The RCA product was used as template for PCR amplification. Reactions contained 10.5 µL nuclease-free water, 12.5 µL RedTAQ mix (Sigma-Aldrich, St. Louis, MO, USA), 0.2 µM of each primer, and 1 µL RCA template in 25 µL. Cycling parameters were: initial denaturation for 2 min at 94°C, followed by 35 cycles each of denaturation at 94°C for 30s, annealing at 50-56°C for 30s, extension at 72°C for 1 min/kbp, with a final extension at 72°C for 10 min. Parameters for Badna primers were as previously described . The expected amplicon sizes were verified by agarose gel (0.8%) electrophoresis, in Tris-acetate EDTA buffer, pH 8.0. The bands were visualized by GelRed staining (10 µL/mL) (Biotium, Aurora, CO, USA).
Cloning and DNA sequencing of amplicons
Only PCR amplicons of the expected sizes were ligated into the pGEM T-Easy plasmid vector (Promega, Madison, WI, USA), followed by transformation into Escherichia coli DH5α bacterial cells, according to manufacturer’s instructions using blue-white selection. Colony PCR was carried out in1X PCR buffer, 0.5 U Platinum Taq polymerase (Invitrogen), 0.2 mM dNTP mix (Sigma-Aldrich, St. Louis, MO, USA), 0.2 µM each of M13 forward and reverse primers, and nuclease- free water, in a final volume of 50 µL. Amplicon size was verified by agarose gel electrophoresis as described above. Two to three plasmids per sample, each bearing the expected size insert, were subjected to bi-directional Sanger capillary DNA sequencing at the University of Arizona Genetics Core sequencing facility (Tucson, AZ).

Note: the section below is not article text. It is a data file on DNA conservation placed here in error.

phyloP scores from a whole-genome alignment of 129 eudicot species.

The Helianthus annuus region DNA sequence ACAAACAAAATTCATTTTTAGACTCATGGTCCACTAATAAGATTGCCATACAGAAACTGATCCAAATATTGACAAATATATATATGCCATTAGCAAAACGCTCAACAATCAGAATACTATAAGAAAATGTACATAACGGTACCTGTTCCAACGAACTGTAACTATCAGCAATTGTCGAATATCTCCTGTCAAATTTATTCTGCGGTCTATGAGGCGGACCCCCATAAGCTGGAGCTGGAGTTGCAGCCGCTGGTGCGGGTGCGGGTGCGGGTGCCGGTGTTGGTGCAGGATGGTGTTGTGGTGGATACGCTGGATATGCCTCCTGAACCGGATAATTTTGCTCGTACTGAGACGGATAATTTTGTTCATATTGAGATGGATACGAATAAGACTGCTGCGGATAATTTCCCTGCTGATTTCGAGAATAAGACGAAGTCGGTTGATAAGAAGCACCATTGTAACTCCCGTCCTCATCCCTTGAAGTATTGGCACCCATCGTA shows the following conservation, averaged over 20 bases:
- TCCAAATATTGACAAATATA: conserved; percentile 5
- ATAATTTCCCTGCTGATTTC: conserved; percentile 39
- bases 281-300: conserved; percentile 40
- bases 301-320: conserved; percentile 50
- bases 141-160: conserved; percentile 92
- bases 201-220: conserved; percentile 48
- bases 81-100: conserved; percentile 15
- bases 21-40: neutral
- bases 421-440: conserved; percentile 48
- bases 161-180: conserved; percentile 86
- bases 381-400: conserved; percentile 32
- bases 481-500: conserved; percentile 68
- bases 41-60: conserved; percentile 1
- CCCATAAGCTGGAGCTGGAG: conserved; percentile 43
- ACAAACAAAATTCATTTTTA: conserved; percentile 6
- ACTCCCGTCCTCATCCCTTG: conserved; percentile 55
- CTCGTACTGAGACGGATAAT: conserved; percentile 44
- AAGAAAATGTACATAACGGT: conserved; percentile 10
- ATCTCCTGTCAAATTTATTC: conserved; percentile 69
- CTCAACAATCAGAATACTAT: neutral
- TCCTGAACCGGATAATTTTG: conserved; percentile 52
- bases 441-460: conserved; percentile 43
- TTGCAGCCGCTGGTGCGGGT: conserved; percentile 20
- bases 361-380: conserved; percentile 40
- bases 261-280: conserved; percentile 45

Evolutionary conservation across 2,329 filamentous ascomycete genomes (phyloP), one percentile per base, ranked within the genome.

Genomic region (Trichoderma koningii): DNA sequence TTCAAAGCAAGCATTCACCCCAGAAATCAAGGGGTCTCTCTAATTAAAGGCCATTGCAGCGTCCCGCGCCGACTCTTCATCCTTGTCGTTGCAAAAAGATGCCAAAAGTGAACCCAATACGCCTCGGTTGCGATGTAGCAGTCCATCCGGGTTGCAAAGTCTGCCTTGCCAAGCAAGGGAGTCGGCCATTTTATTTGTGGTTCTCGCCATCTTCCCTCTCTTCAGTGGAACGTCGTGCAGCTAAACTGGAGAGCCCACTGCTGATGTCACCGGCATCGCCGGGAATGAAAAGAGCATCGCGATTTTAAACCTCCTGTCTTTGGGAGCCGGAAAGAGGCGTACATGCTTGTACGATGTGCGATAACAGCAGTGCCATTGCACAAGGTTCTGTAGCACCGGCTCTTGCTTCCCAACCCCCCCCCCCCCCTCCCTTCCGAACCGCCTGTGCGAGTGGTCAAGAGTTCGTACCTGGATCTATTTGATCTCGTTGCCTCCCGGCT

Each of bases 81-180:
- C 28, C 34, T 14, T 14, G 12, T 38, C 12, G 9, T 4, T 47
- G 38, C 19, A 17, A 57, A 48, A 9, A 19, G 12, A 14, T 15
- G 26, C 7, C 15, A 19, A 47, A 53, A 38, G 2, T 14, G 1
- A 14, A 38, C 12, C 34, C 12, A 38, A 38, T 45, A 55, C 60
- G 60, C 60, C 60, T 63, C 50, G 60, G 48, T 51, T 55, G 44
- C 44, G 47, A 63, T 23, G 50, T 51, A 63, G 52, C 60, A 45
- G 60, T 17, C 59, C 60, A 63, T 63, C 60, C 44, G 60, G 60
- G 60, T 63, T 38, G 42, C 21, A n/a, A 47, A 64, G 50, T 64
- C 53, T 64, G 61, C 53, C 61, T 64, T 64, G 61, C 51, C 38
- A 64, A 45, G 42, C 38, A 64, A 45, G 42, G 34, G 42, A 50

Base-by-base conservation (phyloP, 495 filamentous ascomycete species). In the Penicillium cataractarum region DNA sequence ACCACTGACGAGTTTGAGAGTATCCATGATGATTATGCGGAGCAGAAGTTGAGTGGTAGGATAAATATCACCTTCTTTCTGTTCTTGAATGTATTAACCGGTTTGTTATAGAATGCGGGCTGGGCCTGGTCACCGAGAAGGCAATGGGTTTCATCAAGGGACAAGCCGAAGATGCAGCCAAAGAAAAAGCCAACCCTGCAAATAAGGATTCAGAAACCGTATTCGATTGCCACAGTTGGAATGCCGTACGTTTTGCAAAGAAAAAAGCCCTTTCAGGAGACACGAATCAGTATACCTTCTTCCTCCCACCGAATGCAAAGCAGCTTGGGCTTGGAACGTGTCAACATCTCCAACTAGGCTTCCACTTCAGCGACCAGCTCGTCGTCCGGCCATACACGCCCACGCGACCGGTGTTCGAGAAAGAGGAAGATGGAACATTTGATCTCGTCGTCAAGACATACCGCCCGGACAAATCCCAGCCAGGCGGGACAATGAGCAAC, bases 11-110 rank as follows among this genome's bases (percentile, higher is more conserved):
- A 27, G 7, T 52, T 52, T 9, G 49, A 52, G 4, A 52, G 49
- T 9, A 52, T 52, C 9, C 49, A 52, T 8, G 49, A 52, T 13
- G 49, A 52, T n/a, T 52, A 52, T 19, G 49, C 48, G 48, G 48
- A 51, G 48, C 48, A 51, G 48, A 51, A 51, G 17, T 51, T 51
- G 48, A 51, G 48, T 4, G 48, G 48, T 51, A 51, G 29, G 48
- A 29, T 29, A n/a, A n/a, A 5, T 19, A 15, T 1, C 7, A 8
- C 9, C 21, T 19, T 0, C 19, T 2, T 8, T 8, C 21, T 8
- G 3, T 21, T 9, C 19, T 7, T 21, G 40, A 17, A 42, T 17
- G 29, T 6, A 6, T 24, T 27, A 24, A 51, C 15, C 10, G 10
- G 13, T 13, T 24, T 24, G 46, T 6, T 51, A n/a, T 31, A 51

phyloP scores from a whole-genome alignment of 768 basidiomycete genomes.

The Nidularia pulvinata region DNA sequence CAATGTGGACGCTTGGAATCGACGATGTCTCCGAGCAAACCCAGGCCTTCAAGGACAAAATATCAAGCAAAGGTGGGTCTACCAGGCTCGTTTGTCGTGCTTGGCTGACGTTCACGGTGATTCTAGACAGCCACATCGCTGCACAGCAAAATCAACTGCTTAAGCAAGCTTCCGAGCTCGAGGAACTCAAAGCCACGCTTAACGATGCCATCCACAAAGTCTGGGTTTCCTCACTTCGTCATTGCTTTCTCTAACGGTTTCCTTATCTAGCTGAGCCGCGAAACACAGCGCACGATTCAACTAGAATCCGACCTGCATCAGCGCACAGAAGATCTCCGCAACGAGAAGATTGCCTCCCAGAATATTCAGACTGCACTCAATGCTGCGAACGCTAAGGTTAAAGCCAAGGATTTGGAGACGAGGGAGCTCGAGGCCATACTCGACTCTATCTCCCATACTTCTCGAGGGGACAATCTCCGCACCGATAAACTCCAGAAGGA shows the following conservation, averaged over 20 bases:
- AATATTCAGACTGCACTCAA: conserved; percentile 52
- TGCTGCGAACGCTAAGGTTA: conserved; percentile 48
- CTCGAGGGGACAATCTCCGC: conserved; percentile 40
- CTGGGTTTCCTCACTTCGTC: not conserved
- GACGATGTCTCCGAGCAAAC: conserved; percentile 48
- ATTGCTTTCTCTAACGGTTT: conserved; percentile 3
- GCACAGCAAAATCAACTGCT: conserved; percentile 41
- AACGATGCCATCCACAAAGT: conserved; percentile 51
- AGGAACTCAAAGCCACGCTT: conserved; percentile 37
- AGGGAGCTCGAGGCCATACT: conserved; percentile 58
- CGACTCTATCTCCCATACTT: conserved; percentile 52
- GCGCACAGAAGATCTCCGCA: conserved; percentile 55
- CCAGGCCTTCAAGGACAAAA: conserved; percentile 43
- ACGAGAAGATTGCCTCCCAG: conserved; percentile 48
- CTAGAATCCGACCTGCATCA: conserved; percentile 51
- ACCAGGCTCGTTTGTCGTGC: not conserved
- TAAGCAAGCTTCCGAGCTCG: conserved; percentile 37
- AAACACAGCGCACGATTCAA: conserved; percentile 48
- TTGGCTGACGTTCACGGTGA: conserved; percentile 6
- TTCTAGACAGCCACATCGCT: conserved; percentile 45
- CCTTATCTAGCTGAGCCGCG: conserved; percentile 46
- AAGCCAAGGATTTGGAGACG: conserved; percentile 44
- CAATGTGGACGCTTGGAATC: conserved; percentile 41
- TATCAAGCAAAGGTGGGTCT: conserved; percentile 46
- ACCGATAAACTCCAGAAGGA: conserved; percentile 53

DNA sequence analysis
The DNA sequences were assembled using SeqMan Pro Software Lasergene version 11 (DNASTAR, Madison, WI), and annotated using BLAST2GO software . The CSSV sequences were aligned using MUSCLE  implemented in CLC Sequence viewer, version 7.5. To reduce the number of sequences used for the analyses, those sequences sharing 100% identity, i.e. ‘haplotypes’, were removed using FaBox v1.41 software . Representative haplotype sequences for each CSSV genomic locus were deposited in the NCBI GenBank database, and assigned the Accession numbers KY473626 - KY473897.
The pairwise nt identity was calculated for each group of amplicons, per primer pair or genomic locus, using Sequence Demarcation Tool software (SDTv1.2) . The amplicon sequences representing the partial RT-RNase H locus were grouped with a basis in ≥ 80% shared nt identity
Phylogenetic analysis was carried out using Maximum Likelihood (ML), implemented in MEGA6  with 1000 bootstrap iterations, and the nt substitution model  predicted to have the lowest Bayesian Information Criterion score.
Frequency of CSSV detection